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Talking Trade blog

Remaining optimistic in the face of headwinds: An update on TTIP negotiations


Published 26 October 2016

Concerns over globalization are crystalizing in many developed economies in the form of opposition to trade agreements. One of the largest, the Trans-Atlantic Trade and Investment Partnership (TTIP) between the European Union and the United States, is currently in the firing line. Many commentators have now declared the entire exercise dead-on-arrival. Such a dismissal is perhaps too hasty.

In spite of strong headwinds, trade officials have continued to press ahead, hoping to lock in as much progress as possible in 2016.  As an earlier blog post noted, TTIP is perhaps the most difficult trade agreement attempted.  Given relatively open levels of trade between the two parties, both sides are attempting to address thorny sensitive issues that have not been previously tackled and to try to sort out tough new areas of conflicting standards and regulations.

Last week, EU negotiators were in Germany consulting with politicians, NGOs and companies about TTIP progress. Conscious of the frequent charges of secrecy that have been made against trade agreements, the EU has made a lot of efforts to liaise with more groups, especially on TTIP. They updated stakeholders on the three key negotiating areas – market access, regulation and rules.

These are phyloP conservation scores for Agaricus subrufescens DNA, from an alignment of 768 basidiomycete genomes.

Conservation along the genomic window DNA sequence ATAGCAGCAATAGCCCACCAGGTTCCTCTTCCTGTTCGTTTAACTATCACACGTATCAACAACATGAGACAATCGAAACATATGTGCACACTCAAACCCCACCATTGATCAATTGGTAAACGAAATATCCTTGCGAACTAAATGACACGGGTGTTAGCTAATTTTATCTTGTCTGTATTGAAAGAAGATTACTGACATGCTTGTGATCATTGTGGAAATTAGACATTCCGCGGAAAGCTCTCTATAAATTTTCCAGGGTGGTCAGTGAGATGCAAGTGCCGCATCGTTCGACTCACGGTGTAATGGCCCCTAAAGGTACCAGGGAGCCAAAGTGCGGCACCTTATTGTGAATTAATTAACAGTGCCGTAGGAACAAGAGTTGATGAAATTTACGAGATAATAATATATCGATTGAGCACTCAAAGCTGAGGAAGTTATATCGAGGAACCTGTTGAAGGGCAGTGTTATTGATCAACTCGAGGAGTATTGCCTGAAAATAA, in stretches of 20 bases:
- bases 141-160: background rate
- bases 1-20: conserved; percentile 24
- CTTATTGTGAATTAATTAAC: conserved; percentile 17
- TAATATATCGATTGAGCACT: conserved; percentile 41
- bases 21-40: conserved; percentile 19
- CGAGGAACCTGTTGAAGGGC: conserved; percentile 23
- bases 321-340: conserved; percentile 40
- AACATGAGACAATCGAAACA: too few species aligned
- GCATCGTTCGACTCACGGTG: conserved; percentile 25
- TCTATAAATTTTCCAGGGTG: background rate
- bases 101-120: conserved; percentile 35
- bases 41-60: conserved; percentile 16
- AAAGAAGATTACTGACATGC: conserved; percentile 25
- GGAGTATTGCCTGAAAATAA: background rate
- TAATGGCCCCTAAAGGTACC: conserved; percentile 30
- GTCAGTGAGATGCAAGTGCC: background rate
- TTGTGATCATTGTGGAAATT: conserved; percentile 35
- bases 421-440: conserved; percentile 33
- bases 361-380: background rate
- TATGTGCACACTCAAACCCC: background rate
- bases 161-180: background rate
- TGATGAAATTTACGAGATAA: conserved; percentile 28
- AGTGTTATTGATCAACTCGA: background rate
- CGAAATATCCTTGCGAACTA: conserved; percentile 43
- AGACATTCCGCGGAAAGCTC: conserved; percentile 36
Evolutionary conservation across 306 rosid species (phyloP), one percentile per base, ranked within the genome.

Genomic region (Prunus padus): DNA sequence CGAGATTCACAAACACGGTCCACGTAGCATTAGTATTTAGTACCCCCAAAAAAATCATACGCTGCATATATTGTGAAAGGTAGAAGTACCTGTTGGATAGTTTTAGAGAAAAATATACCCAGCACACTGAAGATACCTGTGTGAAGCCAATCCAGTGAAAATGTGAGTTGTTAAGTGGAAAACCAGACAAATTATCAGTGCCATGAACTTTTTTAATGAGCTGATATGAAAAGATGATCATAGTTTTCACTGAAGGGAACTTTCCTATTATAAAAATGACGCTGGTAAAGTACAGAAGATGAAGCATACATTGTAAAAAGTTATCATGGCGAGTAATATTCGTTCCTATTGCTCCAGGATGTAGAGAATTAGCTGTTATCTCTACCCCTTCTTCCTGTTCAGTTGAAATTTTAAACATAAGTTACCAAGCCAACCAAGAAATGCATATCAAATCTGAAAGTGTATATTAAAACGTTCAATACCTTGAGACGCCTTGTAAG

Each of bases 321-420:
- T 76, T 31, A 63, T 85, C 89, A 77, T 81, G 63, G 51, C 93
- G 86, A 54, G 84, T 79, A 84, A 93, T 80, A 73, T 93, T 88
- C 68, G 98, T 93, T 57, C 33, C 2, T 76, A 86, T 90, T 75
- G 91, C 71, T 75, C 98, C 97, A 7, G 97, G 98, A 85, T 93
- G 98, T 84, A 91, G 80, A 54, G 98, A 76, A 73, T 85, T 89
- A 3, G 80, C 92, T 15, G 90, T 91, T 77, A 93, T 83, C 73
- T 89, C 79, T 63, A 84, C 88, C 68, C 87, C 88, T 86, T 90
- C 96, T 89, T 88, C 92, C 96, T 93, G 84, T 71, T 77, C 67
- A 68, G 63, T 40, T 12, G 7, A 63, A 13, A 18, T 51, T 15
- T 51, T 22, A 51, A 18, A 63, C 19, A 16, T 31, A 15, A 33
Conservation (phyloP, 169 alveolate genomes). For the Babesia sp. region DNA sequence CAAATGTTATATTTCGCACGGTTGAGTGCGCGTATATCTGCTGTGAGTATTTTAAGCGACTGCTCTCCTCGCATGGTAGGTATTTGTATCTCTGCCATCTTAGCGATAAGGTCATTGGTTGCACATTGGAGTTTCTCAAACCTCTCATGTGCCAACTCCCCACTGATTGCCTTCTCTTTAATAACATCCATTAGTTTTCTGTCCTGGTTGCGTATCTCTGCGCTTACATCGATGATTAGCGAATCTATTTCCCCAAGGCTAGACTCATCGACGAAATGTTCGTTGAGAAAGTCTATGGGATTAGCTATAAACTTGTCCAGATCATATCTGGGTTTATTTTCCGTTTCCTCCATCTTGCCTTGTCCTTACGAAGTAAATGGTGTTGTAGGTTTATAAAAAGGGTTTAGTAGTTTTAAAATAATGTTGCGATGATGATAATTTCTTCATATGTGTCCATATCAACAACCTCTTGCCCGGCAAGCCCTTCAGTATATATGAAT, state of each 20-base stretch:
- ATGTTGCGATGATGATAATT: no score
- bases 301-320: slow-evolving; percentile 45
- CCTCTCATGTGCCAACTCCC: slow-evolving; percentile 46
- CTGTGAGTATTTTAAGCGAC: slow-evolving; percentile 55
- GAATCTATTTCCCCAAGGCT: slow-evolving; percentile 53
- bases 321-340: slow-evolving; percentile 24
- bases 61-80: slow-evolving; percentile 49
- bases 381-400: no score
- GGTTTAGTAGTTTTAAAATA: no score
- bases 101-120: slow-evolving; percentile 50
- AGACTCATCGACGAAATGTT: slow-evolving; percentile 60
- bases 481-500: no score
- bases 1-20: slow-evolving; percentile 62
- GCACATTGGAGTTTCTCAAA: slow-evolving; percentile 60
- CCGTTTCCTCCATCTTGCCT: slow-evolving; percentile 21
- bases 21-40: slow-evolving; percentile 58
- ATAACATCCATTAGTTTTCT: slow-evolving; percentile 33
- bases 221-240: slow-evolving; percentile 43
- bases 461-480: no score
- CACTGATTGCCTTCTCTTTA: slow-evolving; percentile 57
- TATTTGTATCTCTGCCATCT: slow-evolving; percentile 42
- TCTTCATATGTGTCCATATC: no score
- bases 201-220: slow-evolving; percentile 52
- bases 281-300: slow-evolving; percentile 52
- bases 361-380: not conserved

Progress Report

EU officials reported agreement on 90% of agricultural and industrial tariff lines, though still not on the most contentious agricultural goods, and vehicles have not even been discussed.

Disagreement still remains over rules of origin for textiles, which is a sensitive issue for the US. This stems in part from different textile industries in the two blocs. While European firms now make specialised textiles, such as airplane body coverings and car seats, the US is still producing sports and leisure wear domestically.

The US has reportedly made few concessions on government procurement. Presently American States may determine whether to allow foreign firms to tender for contracts, with federal contracts generally more open. The slow progress is, perhaps, unsurprising with 12 impending gubernatorial elections in two weeks time.

On services the two blocs have agreed on a mixture approaches – negative list for national treatment, and a positive list for market access. What is contentious is the use of short-term business visas (mode 4 services) – this will certainly depend on the outcome of the US election, with US Presidential candidate Donald Trump saying he wants to limit H-1B visas.

There has been some movement on regulation. The auto and IT sector talks are advancing, but there has been little progress on chemicals, electrical engineering and machinery. Part of this is explained by the relative competitiveness of these industries across both blocs, but it is more to do with the way standards are set from sector to sector. Some have very different regulation methods which is why some sectors will find it easier to progress than others. Unsurprisingly, food and food safety (SPS) and Geographic Indicators (GIs) talks are still stuck, as the US and EU have diametrically opposed views on these.

Why the US election is not necessarily bad for negotiations

 David O’Sullivan, EU ambassador to the United States, has said that no date is set for further TTIP negotiations, and there may not be any more before the end of US President Obama’s administration in January 2017. Despite approaching the Democrat and Republican campaigns, he said their attention is elsewhere: "I don't think either campaign is really focused on these issues until one of them wins."